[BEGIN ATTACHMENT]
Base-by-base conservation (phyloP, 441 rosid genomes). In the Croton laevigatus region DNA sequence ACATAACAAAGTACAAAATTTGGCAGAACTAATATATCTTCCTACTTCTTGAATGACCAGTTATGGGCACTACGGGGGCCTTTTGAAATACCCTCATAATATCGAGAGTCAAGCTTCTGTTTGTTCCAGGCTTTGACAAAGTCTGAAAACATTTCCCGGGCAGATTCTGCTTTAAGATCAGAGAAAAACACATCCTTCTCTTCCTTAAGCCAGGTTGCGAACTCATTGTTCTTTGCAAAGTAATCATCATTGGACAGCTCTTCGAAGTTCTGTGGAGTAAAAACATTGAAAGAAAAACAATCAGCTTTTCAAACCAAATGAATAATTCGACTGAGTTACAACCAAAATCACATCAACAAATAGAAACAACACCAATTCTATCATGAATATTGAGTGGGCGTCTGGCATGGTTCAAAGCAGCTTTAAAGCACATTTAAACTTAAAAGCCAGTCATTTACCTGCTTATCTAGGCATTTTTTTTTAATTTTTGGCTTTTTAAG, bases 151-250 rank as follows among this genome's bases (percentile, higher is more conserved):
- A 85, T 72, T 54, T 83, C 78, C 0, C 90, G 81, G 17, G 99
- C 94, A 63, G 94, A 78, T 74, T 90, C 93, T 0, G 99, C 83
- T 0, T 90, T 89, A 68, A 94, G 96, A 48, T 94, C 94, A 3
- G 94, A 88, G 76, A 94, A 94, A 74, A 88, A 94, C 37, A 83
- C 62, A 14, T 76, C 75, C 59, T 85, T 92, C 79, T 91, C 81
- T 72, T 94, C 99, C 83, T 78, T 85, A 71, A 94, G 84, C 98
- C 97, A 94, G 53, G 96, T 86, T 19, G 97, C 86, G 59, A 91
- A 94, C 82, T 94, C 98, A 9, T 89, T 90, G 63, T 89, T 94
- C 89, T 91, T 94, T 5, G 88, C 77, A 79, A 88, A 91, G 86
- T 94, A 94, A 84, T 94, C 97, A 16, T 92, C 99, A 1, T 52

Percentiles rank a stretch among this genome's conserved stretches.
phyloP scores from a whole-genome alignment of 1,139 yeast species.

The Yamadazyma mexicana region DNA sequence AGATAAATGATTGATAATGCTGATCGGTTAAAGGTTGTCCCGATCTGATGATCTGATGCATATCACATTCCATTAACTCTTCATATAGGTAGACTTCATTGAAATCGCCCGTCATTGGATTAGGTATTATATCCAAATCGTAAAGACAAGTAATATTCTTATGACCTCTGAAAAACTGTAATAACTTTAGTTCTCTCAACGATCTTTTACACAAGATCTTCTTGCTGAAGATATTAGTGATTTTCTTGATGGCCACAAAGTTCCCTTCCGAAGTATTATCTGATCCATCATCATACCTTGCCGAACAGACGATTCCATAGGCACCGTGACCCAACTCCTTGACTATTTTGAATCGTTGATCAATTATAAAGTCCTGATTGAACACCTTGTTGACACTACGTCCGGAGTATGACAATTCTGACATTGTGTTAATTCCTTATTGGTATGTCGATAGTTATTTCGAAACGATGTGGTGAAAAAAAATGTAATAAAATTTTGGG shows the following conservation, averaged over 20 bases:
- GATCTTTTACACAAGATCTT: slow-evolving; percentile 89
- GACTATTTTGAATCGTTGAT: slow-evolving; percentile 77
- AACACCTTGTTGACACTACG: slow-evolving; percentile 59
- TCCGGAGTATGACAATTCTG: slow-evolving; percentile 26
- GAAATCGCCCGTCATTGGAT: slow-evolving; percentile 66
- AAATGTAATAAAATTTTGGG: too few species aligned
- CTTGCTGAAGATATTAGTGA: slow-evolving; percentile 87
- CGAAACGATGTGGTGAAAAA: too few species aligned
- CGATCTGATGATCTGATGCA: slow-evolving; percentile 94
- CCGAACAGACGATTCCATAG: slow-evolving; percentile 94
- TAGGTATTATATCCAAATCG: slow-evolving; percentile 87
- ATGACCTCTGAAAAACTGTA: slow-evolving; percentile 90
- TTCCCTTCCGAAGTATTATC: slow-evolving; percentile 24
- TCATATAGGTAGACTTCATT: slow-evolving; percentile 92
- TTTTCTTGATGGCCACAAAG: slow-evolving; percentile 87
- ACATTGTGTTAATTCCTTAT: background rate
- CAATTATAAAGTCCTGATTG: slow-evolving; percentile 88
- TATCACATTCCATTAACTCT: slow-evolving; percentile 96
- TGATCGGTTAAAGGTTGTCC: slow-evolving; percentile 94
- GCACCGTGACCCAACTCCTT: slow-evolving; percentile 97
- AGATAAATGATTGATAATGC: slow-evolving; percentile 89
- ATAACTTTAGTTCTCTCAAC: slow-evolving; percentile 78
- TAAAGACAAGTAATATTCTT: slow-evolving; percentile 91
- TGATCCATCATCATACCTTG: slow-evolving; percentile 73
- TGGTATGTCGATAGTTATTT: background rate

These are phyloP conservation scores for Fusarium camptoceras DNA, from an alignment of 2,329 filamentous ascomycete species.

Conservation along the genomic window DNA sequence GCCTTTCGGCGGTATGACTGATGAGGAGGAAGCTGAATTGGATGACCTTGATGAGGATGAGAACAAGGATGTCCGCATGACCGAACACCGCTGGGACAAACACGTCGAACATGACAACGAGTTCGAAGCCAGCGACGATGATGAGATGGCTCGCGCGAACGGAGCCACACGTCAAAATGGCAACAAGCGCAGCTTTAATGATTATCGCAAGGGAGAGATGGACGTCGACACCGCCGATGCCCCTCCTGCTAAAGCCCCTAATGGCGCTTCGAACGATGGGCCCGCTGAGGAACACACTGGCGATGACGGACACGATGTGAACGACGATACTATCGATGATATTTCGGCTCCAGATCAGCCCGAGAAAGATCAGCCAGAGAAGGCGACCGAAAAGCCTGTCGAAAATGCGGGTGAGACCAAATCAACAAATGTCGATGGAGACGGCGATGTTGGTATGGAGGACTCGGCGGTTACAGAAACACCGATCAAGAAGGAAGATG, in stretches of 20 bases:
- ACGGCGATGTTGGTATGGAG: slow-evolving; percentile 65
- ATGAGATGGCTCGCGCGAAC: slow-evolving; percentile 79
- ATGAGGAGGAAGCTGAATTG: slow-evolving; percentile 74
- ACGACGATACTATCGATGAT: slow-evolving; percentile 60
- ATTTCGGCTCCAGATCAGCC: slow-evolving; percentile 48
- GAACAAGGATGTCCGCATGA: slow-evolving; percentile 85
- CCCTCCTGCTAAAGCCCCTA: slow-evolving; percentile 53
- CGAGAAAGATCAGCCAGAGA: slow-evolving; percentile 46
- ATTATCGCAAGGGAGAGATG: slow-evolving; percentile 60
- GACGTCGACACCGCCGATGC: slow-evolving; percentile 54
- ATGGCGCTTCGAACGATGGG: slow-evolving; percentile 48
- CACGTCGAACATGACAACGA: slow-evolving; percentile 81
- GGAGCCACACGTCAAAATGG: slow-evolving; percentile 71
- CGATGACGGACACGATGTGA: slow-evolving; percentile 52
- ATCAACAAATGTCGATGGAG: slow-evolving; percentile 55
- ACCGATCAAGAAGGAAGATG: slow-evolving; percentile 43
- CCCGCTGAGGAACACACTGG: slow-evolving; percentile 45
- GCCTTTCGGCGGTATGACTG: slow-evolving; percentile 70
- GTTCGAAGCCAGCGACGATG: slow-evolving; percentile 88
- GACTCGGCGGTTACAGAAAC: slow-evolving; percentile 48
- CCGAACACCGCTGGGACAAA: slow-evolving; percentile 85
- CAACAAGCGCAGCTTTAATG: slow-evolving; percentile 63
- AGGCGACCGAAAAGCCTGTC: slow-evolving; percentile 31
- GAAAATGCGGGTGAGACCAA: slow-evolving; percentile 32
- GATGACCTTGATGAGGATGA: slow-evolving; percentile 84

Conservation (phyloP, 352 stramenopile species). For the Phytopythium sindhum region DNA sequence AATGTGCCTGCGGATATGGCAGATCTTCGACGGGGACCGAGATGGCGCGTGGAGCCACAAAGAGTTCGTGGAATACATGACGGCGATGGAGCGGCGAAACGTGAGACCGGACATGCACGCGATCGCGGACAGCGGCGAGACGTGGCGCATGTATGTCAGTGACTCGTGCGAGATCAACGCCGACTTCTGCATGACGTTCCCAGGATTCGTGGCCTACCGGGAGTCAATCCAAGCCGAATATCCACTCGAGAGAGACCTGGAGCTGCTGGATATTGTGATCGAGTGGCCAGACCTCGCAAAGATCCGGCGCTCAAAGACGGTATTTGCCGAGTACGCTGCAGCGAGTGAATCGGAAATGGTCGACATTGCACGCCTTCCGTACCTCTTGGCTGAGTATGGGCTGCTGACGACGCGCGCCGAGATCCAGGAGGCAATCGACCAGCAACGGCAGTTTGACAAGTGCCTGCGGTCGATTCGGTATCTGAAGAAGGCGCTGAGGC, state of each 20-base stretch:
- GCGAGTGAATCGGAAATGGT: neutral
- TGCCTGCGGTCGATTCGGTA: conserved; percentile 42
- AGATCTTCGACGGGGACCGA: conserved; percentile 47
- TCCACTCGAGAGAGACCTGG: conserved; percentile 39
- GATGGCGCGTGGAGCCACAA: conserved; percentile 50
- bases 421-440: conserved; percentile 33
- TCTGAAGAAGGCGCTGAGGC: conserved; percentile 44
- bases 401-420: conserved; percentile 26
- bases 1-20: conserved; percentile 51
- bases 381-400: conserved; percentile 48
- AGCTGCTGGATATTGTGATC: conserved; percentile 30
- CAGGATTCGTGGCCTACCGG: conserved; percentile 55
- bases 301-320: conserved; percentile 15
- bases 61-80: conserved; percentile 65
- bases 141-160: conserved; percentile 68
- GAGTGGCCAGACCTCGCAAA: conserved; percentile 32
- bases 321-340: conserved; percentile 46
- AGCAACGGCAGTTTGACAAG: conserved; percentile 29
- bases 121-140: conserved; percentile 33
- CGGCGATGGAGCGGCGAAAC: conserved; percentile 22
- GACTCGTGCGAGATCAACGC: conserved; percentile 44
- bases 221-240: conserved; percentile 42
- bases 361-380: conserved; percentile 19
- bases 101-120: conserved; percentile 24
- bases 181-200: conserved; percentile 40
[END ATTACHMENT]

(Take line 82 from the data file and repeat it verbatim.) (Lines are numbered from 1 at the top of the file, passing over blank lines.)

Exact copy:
- bases 141-160: conserved; percentile 68